The Need for Character Education
Currently, K–12 schools react to concerns about digital-age behavior, from cyberbullying to copyright infringement, in one of two ways: on a case-by-case basis or by arbitrarily blocking large portions of the Internet and expelling students who cross whatever digital lines the school district draws in the sand. The first approach fails to acknowledge that all digital issues are connected and are best approached that way. The second approach does nothing to teach students how to be digital citizens. Both approaches reaffirm to students that they should pursue their digital interests outside school, while adults are not around.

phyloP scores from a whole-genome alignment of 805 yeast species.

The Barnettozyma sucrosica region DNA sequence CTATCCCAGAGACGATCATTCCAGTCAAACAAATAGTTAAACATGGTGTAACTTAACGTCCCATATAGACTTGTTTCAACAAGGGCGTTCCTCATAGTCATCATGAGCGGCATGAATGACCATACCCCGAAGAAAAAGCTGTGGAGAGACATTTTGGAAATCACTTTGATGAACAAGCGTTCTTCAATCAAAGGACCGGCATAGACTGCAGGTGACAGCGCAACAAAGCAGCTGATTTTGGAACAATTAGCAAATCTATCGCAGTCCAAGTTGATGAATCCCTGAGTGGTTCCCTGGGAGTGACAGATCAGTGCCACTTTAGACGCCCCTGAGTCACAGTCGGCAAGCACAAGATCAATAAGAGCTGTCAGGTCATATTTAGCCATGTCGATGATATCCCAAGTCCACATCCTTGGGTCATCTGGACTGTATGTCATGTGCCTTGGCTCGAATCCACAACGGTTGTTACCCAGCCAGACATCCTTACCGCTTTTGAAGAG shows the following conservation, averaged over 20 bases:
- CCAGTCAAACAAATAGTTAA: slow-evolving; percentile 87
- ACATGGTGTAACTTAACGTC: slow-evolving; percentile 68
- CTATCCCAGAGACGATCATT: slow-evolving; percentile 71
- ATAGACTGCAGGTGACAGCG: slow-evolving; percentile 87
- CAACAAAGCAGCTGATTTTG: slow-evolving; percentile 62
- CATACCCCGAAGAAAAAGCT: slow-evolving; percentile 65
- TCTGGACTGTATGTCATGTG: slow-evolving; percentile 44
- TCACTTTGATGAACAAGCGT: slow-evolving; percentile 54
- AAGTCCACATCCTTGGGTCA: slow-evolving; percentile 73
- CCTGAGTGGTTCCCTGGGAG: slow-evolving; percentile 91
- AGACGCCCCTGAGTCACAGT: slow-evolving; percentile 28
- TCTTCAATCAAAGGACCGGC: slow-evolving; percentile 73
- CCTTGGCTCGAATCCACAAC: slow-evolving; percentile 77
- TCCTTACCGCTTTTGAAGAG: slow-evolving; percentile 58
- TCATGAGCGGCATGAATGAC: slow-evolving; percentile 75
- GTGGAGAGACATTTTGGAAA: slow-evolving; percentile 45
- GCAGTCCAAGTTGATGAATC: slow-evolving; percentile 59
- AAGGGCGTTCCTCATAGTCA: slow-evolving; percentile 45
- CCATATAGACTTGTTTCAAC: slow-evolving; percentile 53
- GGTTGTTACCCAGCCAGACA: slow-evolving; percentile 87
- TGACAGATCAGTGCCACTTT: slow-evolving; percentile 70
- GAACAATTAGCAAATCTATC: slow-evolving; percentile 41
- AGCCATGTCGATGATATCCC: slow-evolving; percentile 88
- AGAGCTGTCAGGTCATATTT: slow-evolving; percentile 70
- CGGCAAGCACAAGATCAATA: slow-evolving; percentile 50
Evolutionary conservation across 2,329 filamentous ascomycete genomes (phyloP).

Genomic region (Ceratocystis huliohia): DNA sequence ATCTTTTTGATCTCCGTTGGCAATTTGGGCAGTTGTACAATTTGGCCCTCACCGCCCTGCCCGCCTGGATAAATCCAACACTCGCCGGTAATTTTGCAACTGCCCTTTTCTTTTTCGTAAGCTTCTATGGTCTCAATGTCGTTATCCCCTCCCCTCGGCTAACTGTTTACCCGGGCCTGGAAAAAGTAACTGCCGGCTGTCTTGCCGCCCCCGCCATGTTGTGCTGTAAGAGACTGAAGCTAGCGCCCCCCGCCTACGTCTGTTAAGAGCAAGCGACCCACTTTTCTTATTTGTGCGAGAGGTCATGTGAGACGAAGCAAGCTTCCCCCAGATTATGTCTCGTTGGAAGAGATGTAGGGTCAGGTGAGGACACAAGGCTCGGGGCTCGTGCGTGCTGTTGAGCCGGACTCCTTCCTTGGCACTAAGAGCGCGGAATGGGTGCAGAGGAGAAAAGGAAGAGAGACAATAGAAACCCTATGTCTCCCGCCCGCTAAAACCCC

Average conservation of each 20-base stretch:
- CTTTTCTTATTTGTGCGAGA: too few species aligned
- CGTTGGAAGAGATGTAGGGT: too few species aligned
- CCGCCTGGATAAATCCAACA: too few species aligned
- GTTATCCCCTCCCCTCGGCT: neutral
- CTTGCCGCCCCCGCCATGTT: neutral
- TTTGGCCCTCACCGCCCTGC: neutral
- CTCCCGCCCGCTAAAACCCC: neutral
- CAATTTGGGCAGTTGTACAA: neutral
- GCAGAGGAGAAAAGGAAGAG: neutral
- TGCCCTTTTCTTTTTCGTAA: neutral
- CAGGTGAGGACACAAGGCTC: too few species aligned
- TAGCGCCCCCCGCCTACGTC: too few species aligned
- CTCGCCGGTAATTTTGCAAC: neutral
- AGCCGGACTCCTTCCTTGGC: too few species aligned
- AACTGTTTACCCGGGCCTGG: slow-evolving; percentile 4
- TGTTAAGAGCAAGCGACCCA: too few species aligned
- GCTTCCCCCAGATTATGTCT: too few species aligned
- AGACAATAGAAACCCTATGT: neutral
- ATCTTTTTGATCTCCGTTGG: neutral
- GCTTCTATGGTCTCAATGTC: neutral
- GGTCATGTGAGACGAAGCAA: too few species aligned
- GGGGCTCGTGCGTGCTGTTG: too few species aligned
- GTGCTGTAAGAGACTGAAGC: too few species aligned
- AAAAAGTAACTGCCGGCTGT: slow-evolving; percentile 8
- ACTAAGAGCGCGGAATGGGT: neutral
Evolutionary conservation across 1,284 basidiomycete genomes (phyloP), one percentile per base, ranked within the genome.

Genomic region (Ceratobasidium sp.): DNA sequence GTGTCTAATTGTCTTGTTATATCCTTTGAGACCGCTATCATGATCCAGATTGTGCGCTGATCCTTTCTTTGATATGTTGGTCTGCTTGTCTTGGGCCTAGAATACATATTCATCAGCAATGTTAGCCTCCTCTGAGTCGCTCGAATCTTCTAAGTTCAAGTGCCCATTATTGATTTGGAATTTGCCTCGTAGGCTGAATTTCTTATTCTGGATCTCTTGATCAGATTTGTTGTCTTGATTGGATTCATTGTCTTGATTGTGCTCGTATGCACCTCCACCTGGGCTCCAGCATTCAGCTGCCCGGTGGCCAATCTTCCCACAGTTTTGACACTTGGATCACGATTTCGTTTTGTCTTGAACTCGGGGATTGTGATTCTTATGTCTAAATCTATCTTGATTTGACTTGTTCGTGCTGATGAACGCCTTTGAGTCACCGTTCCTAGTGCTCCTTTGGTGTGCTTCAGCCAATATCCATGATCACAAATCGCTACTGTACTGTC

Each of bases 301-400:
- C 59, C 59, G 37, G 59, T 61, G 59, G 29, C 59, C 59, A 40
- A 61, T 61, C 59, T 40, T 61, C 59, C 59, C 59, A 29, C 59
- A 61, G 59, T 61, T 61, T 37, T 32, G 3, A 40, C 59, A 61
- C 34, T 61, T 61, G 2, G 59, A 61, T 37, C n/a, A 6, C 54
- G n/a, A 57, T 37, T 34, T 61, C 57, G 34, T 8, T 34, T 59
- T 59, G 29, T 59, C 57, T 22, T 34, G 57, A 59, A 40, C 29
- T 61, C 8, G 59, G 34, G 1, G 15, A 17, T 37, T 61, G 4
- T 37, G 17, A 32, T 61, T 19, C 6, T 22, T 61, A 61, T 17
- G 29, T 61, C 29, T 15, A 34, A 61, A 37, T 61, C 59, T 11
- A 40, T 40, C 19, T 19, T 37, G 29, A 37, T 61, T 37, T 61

A third approach awaits us: establishing proactive, aggressive character education programs tuned to digital youth. Such programs will place digital activities within the context of community rather than banish them to our students' private lives.
Character education has been with us, formally or informally, for millennia (DeRoche & Williams, 2001; Likona, 1991; Tatman, Edmonson, & Slate, 2009). From Plato to Eisenhower, we assumed it was OK for teachers to tell kids "the right thing to do." Then, somewhere around the 1960s, many Western societies shifted into a period of moral relativism and values clarification in which each individual got to figure out what was right for him- or herself. Regardless of how we view this development, it constituted a major step into the ethical unknown. In the absence of community-defined, broadly applied values, life became more complex and less predictable.